Looks like it was a bit colder in the US Plains over the weekend than investors had bargained for.
A holiday-shortened week (Friday brings the Good Friday holiday in the US and many other countries) began on a strong note for wheat futures, amid ideas that the weekend weather did cause a little bit of damage after all to winter wheat seedlings.
“Cold weekend temperatures in western Nebraska, far western Oklahoma, and far north west Kansas resulted in spotty winterkill damage,” said weather service MDA.
It has to be said that not all investors are so convinced over the extent of the setback to yield prospects.
“Only the western edge of the hard red winter wheat region saw particularly low temperatures,” said Tobin Gorey at Commonwealth Bank of Australia.
(Hard red winter wheat, traded in Kansas City, is the main type grown in the Plains, with Chicago-traded soft red winter wheat, the speculators’ favourite, a mainly Midwest crop.)
Still, to clinch it for wheat bulls, the Plains forecast has turned drier too, touching another raw nerve for producers, in concerns over growing dryness in states such as Kansas, the top wheat-growing state, and Oklahoma.
“The central Plains, Delta and south west Midwest are trending drier versus Friday’s forecast,” MDA said.
“Dryness will continue to build in the central Plains.”
Hard vs soft
Chicago wheat for May gained 0.5% to $4.65 ½ a bushel as of 09:05 UK time (04:05 Chicago time), albeit standing well below a high of $4.69 ½ a bushel reached earlier, which had taken the contract back above its 40-day moving average.
But the real barometer of weather fears was Kansas City hard red winter wheat, which for May stood 1.1% higher at $4.74 ½ a bushel.
The gains came despite an upbeat assessment by India’s government of domestic wheat production prospects, with farm minister Radha Mohan Singh saying that “the recent untimely rains and hailstorms in some parts of the country have caused some damage.
“But, as per the present assessment, production of wheat in the country will still be around 92m-93m tonnes,” Radha Mohan Singh said in a statement.
That is well above expectations from private analysts, some of which are not above 80m tonnes.
‘Much more manageable’
The rise in wheat prices also defied some strength in the dollar – which gained 0.2% against a basket of currencies, so making dollar-denominated exports such as many ags less affordable.
And it came despite data late on Friday on hedge fund positions which might be considered bearish too, in showing that speculators, in the week to last Tuesday, wiped out their hefty net short position (the second largest on record) in the top US-traded ags.
They returned to a net long position, of more than 33,000 lots, for the first time since January, implying that further support to futures from short-covering may be limited.
Speculators retained a net short position in wheat, but a reduced one, near-halving their net short in Kansas City wheat, to a bit under 14,000 tonnes.
“While they still hold net short positions [in wheat], these positions have become much more manageable,” said Benson Quinn Commodities.
‘Yield reports are very good’
In soybeans, a mammoth turn bullish in positioning, driving hedge funds from a let short of more than 43,000 lots to a net long of nearly 22,000 contracts in the week to Tuesday, was viewed as positive downbeat for prices.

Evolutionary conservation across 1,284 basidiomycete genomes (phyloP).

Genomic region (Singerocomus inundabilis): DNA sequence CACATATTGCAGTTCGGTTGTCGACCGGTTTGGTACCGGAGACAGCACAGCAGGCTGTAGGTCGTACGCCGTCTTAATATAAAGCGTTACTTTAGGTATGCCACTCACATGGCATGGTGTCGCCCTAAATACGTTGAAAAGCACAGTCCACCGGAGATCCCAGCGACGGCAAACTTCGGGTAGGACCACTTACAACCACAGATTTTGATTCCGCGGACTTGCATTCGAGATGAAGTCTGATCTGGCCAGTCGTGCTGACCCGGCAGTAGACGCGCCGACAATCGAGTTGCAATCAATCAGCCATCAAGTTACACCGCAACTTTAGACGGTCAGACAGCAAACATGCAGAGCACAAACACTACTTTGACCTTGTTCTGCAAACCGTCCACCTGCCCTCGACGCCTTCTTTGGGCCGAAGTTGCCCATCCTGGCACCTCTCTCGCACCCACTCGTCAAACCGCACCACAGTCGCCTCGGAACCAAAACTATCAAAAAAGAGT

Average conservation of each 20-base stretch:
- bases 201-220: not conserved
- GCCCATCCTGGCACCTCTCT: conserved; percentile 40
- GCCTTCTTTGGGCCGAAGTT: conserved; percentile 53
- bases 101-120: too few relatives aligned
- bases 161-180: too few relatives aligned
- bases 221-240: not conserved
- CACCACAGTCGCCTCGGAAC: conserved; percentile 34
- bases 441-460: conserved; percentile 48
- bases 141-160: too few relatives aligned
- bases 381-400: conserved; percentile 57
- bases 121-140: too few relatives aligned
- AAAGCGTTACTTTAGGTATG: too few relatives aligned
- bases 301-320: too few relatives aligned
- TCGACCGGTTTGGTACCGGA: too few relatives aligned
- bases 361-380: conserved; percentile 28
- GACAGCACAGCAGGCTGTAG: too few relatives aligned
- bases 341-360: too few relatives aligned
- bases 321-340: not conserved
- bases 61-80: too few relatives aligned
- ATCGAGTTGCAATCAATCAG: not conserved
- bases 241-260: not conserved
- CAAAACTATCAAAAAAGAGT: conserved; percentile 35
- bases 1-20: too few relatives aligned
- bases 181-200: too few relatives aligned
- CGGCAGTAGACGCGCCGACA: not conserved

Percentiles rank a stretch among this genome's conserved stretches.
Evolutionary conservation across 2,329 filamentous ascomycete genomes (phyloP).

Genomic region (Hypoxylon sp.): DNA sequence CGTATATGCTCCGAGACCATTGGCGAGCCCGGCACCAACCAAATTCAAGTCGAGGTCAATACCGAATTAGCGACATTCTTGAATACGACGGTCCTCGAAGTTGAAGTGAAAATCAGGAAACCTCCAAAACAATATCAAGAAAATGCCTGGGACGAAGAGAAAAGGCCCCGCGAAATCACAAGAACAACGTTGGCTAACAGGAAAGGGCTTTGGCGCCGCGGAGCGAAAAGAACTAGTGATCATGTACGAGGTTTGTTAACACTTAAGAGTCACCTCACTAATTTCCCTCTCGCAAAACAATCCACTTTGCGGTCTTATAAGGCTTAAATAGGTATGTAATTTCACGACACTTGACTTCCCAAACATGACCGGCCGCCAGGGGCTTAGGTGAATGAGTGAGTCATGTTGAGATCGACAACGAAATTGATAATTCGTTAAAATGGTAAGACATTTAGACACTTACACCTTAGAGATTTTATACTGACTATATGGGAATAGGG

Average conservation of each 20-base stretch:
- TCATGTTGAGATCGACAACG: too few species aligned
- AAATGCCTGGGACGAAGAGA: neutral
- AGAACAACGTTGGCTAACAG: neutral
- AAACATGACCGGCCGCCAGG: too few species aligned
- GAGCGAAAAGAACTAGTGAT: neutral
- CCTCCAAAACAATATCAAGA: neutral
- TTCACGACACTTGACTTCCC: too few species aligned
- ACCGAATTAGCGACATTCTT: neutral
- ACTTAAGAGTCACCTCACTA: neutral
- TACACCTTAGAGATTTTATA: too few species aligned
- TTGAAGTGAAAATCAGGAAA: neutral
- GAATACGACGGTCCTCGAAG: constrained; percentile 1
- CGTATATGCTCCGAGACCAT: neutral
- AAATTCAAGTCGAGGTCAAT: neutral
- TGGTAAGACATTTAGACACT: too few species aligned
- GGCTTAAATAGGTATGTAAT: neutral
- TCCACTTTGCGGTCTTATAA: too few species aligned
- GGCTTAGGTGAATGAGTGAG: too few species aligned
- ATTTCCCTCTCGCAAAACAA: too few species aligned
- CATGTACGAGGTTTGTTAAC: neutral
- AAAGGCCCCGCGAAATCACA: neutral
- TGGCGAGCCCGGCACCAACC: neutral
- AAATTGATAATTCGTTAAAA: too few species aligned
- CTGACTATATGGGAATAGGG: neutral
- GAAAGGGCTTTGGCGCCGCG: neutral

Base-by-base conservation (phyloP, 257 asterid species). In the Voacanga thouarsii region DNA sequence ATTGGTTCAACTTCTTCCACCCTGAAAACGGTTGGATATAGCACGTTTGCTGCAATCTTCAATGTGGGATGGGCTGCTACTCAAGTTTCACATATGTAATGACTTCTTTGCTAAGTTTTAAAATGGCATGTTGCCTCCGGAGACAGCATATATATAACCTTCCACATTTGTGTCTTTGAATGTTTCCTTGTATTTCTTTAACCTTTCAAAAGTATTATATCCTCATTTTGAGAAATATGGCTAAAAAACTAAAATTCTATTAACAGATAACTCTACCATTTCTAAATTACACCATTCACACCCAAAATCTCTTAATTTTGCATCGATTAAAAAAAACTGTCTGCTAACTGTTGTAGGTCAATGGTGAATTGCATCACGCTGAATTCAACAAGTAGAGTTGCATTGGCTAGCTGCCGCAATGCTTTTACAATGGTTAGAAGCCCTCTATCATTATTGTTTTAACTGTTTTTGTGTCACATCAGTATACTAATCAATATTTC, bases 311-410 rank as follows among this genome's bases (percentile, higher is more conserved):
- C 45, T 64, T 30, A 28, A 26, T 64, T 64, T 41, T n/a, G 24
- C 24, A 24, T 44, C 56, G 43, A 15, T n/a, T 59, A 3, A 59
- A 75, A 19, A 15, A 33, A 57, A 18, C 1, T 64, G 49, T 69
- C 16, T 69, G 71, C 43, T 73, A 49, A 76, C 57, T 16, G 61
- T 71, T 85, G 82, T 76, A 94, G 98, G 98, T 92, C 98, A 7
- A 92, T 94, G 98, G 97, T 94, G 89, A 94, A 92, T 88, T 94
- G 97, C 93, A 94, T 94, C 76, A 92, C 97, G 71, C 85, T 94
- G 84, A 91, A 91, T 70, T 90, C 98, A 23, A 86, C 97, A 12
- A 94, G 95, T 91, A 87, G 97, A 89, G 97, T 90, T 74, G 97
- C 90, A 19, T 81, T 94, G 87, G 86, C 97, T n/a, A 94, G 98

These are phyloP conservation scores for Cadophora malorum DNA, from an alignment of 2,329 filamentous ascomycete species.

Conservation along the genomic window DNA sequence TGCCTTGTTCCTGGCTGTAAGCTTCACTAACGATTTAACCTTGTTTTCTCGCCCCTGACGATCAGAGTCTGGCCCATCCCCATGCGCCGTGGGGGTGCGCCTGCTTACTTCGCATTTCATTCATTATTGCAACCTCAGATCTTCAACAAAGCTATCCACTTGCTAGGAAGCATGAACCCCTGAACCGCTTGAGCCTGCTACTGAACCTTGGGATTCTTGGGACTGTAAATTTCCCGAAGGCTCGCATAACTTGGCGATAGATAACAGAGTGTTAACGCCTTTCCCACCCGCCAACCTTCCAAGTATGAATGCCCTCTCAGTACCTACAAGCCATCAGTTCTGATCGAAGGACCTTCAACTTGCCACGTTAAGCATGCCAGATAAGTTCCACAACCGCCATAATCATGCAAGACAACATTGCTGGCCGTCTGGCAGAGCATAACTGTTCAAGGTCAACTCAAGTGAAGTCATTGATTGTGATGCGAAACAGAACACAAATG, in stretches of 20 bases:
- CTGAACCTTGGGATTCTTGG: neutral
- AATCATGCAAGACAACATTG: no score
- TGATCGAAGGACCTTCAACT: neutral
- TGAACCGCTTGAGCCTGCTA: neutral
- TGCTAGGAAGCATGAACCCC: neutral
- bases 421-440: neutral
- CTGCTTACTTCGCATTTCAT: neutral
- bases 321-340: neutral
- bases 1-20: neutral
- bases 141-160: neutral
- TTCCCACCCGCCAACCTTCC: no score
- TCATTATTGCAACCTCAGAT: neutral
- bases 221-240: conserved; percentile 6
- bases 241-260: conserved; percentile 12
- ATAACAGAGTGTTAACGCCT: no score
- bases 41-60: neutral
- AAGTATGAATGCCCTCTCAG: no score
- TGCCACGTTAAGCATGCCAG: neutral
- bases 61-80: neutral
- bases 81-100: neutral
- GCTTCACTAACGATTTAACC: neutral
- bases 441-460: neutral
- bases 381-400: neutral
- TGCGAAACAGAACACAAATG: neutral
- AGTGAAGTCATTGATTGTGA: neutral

“They may have been net buyers the balance of last week,” Benson Quinn Commodities said, adding that “this position looks like a negative factor” for prices.
As an extra negative for values, hopes for South American soybean harvests are improving.
For Brazil, “crop estimates are inching higher with most estimates between 100m-102m tonnes”, CHS Hedging said.
In Argentina, where harvest is in its early stages, “yield reports are very good so far and [production] estimates might start creeping higher”.
As an extra pressure on Chicago soybean values, futures in soyoil – which were a big support to the oilseed itself earlier in the month – sagged, shedding 0.7% to 33.20 cents a pound for May delivery.
This despite some strength in rival vegetable oil palm oil, which gained 0.3% to 2,688 ringgit a tonne in Kuala Lumpur, helped by estimates of strong Malaysian palm exports so far this month, pegged by cargo surveyor as up 23% compared with the same period of February.
That said, the boost comes ahead of the reimposition of an export tax on Malaysian palm shipments, with many importers likely stocking up while the rate is still zero.
Soyoil bulls may be deterred by the extent of long bets that investors already have on Chicago derivatives, at nearly 75,000 lots, the second biggest on records going back to 2006, and suggesting that the position may be a little “crowded”.
‘Plenty of buying left’
Futures in soybeans themselves eased by 0.2% to $8.96 a bushel in Chicago, for May delivery.
And that was a negative for corn, a rival in spring sowings programmes, which eased by 0.3% to $3.66 a bushel for May delivery – a small drop, but significant enough to take the contract back below its 50-day moving.
The lot, however, earlier found support at its 10-day moving average, at $3.65 ½ a bushel.
Still, there were ideas that corn may find further short-covering, with the move by funds to cut their net short by 41,000 contracts to 188,167 lots in the latest week still leaving the position at a near-record high.
Benson Quinn Commodities forecast that “there will plenty of buying left to complete before the end of the month which could offer support [to prices] on the breaks,” with the end of month important as it brings a much-watched report on US farmers’ sowings intentions.
“The spec trade won’t likely be interested in holding a record short into a weather market,” with weather upsets to spring sowings often bringing price spikes.
(Source – http://www.agrimoney.com/marketreport/am-markets-us-cold-dryness-fears-foster-wheat-price-bounce–3552.html)